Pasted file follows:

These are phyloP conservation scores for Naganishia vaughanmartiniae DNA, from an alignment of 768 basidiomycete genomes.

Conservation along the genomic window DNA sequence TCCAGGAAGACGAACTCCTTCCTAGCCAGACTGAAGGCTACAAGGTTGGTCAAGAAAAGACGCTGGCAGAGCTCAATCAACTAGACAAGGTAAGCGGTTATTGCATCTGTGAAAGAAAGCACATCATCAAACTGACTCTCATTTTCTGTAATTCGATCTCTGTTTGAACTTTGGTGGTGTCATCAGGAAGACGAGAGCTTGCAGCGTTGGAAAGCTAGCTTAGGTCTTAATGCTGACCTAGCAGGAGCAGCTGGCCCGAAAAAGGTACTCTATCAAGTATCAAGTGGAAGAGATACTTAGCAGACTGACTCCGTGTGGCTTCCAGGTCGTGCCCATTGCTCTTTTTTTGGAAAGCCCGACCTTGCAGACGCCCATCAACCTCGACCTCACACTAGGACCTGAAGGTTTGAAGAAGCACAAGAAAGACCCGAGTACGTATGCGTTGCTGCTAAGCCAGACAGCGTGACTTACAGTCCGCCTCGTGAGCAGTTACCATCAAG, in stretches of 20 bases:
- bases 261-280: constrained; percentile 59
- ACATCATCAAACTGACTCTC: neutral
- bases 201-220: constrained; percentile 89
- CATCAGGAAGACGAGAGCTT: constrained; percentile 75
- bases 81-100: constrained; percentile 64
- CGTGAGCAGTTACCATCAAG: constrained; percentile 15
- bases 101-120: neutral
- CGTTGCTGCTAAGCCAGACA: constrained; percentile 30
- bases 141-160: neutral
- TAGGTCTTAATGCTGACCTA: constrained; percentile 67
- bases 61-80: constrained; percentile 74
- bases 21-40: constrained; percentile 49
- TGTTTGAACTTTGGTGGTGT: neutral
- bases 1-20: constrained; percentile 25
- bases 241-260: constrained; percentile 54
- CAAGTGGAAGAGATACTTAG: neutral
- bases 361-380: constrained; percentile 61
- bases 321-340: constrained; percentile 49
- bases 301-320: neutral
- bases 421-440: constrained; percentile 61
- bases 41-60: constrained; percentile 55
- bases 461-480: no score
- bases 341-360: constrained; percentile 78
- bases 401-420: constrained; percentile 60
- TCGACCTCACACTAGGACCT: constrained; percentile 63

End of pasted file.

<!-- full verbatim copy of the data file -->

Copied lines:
These are phyloP conservation scores for Naganishia vaughanmartiniae DNA, from an alignment of 768 basidiomycete genomes.

Conservation along the genomic window DNA sequence TCCAGGAAGACGAACTCCTTCCTAGCCAGACTGAAGGCTACAAGGTTGGTCAAGAAAAGACGCTGGCAGAGCTCAATCAACTAGACAAGGTAAGCGGTTATTGCATCTGTGAAAGAAAGCACATCATCAAACTGACTCTCATTTTCTGTAATTCGATCTCTGTTTGAACTTTGGTGGTGTCATCAGGAAGACGAGAGCTTGCAGCGTTGGAAAGCTAGCTTAGGTCTTAATGCTGACCTAGCAGGAGCAGCTGGCCCGAAAAAGGTACTCTATCAAGTATCAAGTGGAAGAGATACTTAGCAGACTGACTCCGTGTGGCTTCCAGGTCGTGCCCATTGCTCTTTTTTTGGAAAGCCCGACCTTGCAGACGCCCATCAACCTCGACCTCACACTAGGACCTGAAGGTTTGAAGAAGCACAAGAAAGACCCGAGTACGTATGCGTTGCTGCTAAGCCAGACAGCGTGACTTACAGTCCGCCTCGTGAGCAGTTACCATCAAG, in stretches of 20 bases:
- bases 261-280: constrained; percentile 59
- ACATCATCAAACTGACTCTC: neutral
- bases 201-220: constrained; percentile 89
- CATCAGGAAGACGAGAGCTT: constrained; percentile 75
- bases 81-100: constrained; percentile 64
- CGTGAGCAGTTACCATCAAG: constrained; percentile 15
- bases 101-120: neutral
- CGTTGCTGCTAAGCCAGACA: constrained; percentile 30
- bases 141-160: neutral
- TAGGTCTTAATGCTGACCTA: constrained; percentile 67
- bases 61-80: constrained; percentile 74
- bases 21-40: constrained; percentile 49
- TGTTTGAACTTTGGTGGTGT: neutral
- bases 1-20: constrained; percentile 25
- bases 241-260: constrained; percentile 54
- CAAGTGGAAGAGATACTTAG: neutral
- bases 361-380: constrained; percentile 61
- bases 321-340: constrained; percentile 49
- bases 301-320: neutral
- bases 421-440: constrained; percentile 61
- bases 41-60: constrained; percentile 55
- bases 461-480: no score
- bases 341-360: constrained; percentile 78
- bases 401-420: constrained; percentile 60
- TCGACCTCACACTAGGACCT: constrained; percentile 63